The Supreme, against consumers | Economy

In the image, concentration of members of the platform affected by the floor clauses.  EFE/File
In the image, concentration of members of the platform affected by the floor clauses. EFE/FileEFE

The decision of the Supreme Court not to resolve a lawsuit on the floor clauses and send the case to the European court after alleging doubts on the matter is unacceptable. It must be remembered that this is a collective lawsuit filed by the Adicae association in 2010 against the abuses of 101 financial entities that charged improper interest through these clauses in mortgages. The floor clauses, declared null in 2013, are not a simple technical matter. With them, the banks profited by preventing mortgage interest from being lowered by 200 or 300 euros per month, vital amounts for millions of families.

The lawsuit, which represented thousands of affected people, was largely estimated by the magistrate Carmen González, of Mercantil 11 of Madrid in 2015 and confirmed by the Provincial Court of Madrid in 2018. The banks appealed to the Supreme Court arguing that the plurality of situations individuals and the different practices of the various entities could not be resolved by a class action based on the abstract idea of ​​the average consumer.

The surprising thing is that the Supreme Court assumes the reasoning of the bank when it had already rejected them exhaustively in 2013 and 2015, without having subsequently modified its doctrine. In 2013, rejecting a bank annulment action, he said: “Denying the possibility of abstract control and forcing each consumer to litigate to declare the annulment of the abusive general condition would be an obstacle that is difficult to overcome for the protection of their legitimate interests. economic interests through effective procedures, as guaranteed by community and internal regulations, including the Constitution (art. 51.1)”. (ATS10482/2013, ECLI:ES:TS:2013:10482A).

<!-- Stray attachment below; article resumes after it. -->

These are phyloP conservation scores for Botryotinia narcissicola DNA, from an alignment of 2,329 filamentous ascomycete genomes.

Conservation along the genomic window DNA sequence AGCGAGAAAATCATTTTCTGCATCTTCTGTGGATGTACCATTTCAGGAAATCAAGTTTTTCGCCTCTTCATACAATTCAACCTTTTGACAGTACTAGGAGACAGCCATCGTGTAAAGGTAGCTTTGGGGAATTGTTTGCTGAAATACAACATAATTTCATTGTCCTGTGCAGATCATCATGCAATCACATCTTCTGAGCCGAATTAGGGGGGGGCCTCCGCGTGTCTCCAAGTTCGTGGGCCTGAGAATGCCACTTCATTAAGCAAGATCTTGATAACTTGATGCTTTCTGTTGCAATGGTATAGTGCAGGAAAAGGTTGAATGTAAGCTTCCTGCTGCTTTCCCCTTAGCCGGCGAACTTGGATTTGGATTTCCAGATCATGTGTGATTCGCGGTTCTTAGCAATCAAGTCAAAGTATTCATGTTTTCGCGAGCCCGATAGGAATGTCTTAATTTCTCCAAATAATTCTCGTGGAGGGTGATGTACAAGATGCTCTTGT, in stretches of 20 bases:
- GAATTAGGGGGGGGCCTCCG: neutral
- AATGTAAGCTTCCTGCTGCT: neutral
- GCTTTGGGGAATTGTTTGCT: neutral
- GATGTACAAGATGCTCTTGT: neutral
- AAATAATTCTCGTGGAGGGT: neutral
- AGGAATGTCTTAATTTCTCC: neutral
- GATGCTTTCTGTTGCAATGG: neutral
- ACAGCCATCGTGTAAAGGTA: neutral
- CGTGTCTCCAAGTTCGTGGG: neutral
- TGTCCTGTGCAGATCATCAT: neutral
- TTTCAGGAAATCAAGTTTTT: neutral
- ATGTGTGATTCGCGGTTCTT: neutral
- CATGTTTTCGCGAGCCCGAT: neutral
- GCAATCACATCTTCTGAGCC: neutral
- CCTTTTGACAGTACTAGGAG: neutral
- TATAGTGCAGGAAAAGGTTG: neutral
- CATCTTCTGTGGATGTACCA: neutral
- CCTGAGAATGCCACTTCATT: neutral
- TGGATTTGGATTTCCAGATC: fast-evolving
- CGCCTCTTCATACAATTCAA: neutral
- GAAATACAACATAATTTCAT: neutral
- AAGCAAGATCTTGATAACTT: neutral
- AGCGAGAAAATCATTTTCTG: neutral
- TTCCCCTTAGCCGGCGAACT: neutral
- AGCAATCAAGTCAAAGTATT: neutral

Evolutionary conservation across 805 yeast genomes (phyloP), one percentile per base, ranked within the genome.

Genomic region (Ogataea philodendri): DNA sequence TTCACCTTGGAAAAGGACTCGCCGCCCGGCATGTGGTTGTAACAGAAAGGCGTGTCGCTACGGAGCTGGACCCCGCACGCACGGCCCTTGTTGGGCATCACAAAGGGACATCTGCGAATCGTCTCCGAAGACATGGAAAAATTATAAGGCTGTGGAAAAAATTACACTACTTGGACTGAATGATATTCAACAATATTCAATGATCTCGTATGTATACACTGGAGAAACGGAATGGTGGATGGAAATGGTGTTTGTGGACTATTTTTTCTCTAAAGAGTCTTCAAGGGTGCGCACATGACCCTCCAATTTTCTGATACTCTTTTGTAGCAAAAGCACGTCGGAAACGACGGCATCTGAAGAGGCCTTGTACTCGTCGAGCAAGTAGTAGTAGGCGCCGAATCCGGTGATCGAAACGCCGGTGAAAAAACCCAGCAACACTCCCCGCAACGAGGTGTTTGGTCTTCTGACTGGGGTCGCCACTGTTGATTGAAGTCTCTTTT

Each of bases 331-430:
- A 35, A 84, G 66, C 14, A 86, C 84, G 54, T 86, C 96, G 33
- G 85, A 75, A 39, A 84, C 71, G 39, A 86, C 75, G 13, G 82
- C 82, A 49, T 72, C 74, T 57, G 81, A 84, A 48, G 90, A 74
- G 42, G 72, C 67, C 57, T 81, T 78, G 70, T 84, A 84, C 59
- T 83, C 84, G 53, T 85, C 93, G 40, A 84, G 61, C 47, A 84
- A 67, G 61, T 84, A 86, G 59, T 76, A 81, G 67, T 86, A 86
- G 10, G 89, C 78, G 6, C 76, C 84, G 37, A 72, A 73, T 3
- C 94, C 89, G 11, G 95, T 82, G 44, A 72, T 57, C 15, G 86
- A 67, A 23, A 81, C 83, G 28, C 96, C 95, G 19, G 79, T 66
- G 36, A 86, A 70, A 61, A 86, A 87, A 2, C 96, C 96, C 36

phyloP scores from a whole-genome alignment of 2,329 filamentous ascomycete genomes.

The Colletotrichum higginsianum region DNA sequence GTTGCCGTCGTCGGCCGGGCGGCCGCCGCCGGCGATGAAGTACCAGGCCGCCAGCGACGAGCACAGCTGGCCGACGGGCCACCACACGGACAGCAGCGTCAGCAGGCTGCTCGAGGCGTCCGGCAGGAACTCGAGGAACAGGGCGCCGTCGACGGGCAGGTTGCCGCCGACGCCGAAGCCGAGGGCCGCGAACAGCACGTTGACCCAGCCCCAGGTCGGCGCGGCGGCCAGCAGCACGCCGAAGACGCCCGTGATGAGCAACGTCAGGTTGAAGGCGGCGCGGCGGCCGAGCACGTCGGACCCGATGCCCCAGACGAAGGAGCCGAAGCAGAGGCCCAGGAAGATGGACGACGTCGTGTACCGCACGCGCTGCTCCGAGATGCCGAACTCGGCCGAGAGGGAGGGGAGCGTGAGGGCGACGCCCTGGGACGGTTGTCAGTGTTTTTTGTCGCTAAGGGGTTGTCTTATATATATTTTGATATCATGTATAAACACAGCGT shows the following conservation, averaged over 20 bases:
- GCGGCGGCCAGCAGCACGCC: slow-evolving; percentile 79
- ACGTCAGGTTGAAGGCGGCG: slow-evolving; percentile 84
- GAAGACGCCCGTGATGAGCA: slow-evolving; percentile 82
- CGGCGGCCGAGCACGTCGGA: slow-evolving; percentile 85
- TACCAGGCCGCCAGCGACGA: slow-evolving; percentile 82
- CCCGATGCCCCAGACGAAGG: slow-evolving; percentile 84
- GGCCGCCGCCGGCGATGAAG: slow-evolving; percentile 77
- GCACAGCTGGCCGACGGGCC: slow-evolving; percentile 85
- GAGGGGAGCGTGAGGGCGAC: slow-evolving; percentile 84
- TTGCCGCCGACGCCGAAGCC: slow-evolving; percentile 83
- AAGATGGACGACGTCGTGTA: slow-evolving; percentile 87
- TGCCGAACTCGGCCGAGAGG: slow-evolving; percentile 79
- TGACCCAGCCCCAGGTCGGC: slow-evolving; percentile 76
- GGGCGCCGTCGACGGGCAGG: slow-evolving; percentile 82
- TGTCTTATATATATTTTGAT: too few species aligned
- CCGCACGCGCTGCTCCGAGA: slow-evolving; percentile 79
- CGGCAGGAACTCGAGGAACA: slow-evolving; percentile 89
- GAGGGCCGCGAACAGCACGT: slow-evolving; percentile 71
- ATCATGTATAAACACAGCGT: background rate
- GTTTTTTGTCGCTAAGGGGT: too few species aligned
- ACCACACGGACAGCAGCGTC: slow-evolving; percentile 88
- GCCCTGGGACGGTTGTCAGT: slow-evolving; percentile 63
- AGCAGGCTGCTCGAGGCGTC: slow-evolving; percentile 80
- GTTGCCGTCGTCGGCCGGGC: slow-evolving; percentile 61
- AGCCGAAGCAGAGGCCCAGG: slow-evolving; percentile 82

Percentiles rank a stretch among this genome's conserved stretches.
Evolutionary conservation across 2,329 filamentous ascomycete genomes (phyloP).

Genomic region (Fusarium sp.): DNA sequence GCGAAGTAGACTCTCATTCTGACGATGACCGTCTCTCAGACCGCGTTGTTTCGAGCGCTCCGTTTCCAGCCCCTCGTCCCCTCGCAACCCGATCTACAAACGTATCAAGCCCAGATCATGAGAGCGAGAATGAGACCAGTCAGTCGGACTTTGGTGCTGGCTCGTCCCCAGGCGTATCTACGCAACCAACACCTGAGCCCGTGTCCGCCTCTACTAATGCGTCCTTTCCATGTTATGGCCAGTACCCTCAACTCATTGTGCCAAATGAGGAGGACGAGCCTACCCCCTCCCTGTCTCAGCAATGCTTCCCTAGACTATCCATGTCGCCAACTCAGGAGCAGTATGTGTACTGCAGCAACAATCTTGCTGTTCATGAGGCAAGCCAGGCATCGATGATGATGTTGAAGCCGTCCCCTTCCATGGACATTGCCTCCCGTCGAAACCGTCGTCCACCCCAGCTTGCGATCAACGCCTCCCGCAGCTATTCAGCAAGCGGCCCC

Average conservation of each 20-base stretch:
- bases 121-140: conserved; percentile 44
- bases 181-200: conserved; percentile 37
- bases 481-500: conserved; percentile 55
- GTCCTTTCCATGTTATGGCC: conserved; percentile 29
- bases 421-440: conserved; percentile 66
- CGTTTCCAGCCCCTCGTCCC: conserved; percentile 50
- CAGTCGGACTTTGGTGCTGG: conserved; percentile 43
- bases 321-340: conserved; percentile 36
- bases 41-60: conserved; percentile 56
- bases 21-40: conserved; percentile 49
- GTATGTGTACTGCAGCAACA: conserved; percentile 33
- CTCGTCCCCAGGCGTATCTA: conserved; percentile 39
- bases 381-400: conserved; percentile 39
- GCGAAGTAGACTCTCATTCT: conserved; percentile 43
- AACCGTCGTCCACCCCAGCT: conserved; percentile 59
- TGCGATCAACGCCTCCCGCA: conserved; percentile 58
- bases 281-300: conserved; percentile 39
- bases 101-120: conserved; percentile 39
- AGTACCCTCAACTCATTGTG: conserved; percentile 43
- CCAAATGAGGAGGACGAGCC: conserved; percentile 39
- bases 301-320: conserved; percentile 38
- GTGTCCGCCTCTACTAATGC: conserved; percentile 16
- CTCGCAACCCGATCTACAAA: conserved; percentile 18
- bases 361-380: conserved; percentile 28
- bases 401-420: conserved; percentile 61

In 2015, in a plenary ruling, the High Court was more forceful on a legal basis, stating that the allegation that transparency control “can only be assessed on a case-by-case basis, it is not shared, because it is incompatible with the regulation that both domestic and community law do about collective action”. (STS 138/2015 of March 24, 2015).

After these answers, it is inexplicable that the Supreme Court now asks if it is possible to carry out “the abstract prosecution, for the purposes of transparency control within the framework of a collective action, of clauses used by more than a hundred financial entities, in millions of banking contracts, without taking into account the level of pre-contractual information, …or the rest of the concurrent circumstances in each case”. It is well known that all entities, except Bankinter, have used them.

It is suspicious that the Supreme Court only asks Luxembourg when it has to agree with consumers. On the floor clauses there are already four European resolutions (2016, 2020 and two in 2021) favorable to consumers answering 30 questions from Spanish judges. It is significant that due to their damages they were banned in Spain in 2019. The defenselessness of citizens created by the Supreme Court requires action by the Government to adapt to European regulations.

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